At some point late last night or early this morning, I received an email from Friends of Carmen Court.
I signed up to be a member months ago, when I began writing about the history – and the potential fate – of Carmen Court. The Friends group totals about 400 members. It was well worthwhile tracking the situation by watching meetings of the Denver Landmark Preservation Commission and the Denver City Council’s Land Use, Transportation and Infrastructure Committee.
But back to that email, which I read after I slogged through other messages dealing with other things. But, things have changed.
So, below is from Friends of Carmen Court, and it is an extremely gracious note:
We have agreed to a compromise with Hines that could provide an opportunity to save Carmen Court from demolition. We entered into this process in good-faith, and participated as outlined in the demolition review ordinance, which is intended to give us the collective time to seek a preservation solution. We worked for many months to find just such a solution, and were willing to agree to a number of different compromise options, including additional development on the site. We also sought alternative buyers for the site, and still hold out hope that one will come forward.
However, as the end of this process looms, we have agreed to withdraw our designation application. The owners of the building are our neighbors, and while we hoped they would change their minds and support the preservation of this structure, they have not. We wish them the best as they move on from this property.
The responsibility for the site and its future will now lie in the hands of the developer, Hines, and we have been assured, through a private agreement, that the building will remain standing for as long as it takes Hines to seek concept approvals and building permits from the City for a new structure. This agreement will run with the land, in the event that Hines sells the site before development occurs. Useful housing could be maintained while new construction, financial and administrative hurdles are addressed. We asked for this commitment to avoid a worse-case scenario – the loss of the building and a languishing vacant site – as has unfortunately occurred in the past. Vacant and abandoned properties are more than just a symptom of larger economic forces at work in the community; their association with crime, increased risk to health and welfare, plunging property values, and escalating municipal costs make them problems in and of themselves, contributing to overall community decline and disinvestment.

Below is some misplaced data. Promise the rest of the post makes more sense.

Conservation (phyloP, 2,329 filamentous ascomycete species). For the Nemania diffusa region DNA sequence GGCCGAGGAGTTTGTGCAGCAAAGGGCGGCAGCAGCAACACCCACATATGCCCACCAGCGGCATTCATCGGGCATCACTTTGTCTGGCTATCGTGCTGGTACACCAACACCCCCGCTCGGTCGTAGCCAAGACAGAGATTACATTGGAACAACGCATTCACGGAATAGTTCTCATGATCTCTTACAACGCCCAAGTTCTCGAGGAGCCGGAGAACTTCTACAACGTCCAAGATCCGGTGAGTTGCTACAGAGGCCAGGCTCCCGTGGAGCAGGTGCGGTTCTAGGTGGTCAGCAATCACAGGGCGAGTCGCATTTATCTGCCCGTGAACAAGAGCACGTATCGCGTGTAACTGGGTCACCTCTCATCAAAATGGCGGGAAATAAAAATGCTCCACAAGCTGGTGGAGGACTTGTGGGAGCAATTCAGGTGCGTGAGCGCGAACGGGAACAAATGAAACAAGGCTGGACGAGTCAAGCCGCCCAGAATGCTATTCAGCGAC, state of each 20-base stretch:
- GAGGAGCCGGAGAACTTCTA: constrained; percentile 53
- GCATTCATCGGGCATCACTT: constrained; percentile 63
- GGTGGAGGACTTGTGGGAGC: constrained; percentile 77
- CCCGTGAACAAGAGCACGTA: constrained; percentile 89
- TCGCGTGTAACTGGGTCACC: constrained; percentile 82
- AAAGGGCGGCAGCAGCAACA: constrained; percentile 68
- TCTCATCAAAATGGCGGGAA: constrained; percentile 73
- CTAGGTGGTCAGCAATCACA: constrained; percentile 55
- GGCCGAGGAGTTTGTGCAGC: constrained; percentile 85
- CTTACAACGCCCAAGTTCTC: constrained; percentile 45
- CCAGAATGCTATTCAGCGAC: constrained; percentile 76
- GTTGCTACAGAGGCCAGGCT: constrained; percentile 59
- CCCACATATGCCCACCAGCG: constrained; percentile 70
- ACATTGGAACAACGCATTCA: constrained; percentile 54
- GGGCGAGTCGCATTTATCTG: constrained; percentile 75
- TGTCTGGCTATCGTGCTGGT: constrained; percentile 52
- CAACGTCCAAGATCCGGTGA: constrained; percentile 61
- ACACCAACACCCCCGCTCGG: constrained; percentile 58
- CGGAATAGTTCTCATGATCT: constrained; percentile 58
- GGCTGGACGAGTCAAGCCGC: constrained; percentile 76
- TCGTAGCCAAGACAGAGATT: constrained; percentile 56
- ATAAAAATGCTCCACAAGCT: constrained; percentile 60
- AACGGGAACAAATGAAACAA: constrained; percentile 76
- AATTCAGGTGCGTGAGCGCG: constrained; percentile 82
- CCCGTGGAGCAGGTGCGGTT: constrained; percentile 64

We still believe that this property is important to Denver’s history. Carmen Court is an integral part of our neighborhood and holds historic value to our city – as confirmed unanimously by the Denver Landmark Commission this summer, and affirmed by the more than 400 people who have supported the effort to save the building. With the encouragement of many of our close neighbors we worked through many months of negotiations; offering potential new buyers and suggesting compromises to the development plans while trying to educate the opposition of the much-needed preservation. We honestly believe that this path provides the best hope for the preservation of Carmen Court by keeping the building intact for as long as possible. Time might be on our side with this compromise.
Thank you for your support. We are grateful for all of the energy that so many of you have put into this effort. We appreciate Councilman Jolon Clark’s assistance in coming to this agreement, and expect that the City of Denver, including the Building Department, will carefully monitor this site as it moves through the development process, whether this year or down the road, to ensure that no pre-emptive demolition occurs. We will keep the Friends of Carmen Court email and Facebook page active so that we can continue to update our neighbors.
Friends of Carmen Court
Now, this is where things stand. I have no links, but it has been a damn fine argument to keep this complex standing. Dream on.